We wouldn't say this is a strong suit of either program, but Guitar Tricks does better if you have to choose between the two.
Licensed Song Lessons
Since Udemy's content is sourced from independent creators, licensed song lessons are not available on the platform. That's not to say that these courses don't touch on styles and techniques from notable artists, but they don't teach song lessons.
However, Guitar Tricks is one of the best programs available when it comes to song lessons, as they actually pay to license the material, providing tutorials and tab sheets that are 100 percent accurate. With over 1000 song lessons from a ton of popular artists, they have one of the largest library of licensed guitar song tutorials in existence.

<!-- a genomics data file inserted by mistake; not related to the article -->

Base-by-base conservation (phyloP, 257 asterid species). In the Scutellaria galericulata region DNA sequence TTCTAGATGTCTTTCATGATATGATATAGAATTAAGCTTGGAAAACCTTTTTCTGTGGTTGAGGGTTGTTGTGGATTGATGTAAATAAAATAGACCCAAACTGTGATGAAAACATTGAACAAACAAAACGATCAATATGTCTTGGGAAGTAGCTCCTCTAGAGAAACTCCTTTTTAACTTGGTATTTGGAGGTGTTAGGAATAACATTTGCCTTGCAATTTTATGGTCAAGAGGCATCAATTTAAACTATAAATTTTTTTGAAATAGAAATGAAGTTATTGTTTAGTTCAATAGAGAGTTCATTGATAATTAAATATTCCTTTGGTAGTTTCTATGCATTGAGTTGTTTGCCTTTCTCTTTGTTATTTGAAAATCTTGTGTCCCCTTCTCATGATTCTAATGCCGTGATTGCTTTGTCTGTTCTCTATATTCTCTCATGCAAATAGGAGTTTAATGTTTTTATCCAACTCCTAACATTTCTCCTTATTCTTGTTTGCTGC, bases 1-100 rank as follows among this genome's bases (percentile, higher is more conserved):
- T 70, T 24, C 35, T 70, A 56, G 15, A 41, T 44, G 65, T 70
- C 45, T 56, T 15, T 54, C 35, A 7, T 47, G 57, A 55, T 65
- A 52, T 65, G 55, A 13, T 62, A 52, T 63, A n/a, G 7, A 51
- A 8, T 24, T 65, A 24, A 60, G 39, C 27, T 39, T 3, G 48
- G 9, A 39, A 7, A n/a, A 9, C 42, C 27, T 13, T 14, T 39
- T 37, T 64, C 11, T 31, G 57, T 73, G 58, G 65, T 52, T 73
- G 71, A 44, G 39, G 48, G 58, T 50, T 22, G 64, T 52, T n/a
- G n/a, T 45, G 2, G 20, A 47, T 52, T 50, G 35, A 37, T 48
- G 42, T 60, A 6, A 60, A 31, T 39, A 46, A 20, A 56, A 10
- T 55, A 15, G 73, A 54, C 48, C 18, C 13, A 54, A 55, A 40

They also do a great job of breaking the content up and teaching the songs slowly, while also demonstrating each element.
If learning songs is a priority for you, Guitar Tricks is an easy first choice.
Number of Songs
Song Coverage (completeness)
Easy Song Versions
Second Pay Wall
Concluding our Comparison
Guitar Tricks and Udemy are an imperfect comparison, because one program is exclusively focused guitar, while the other makes nearly all educational topics available. I've always argued that this is inherently a failed approach, because it spreads your focus too thin.
Even if you're crowd-sourcing your content, why not focus in on a specialty?
This gives Guitar Tricks a clear advantage, in addition to the fact that Guitar Tricks just offers better content.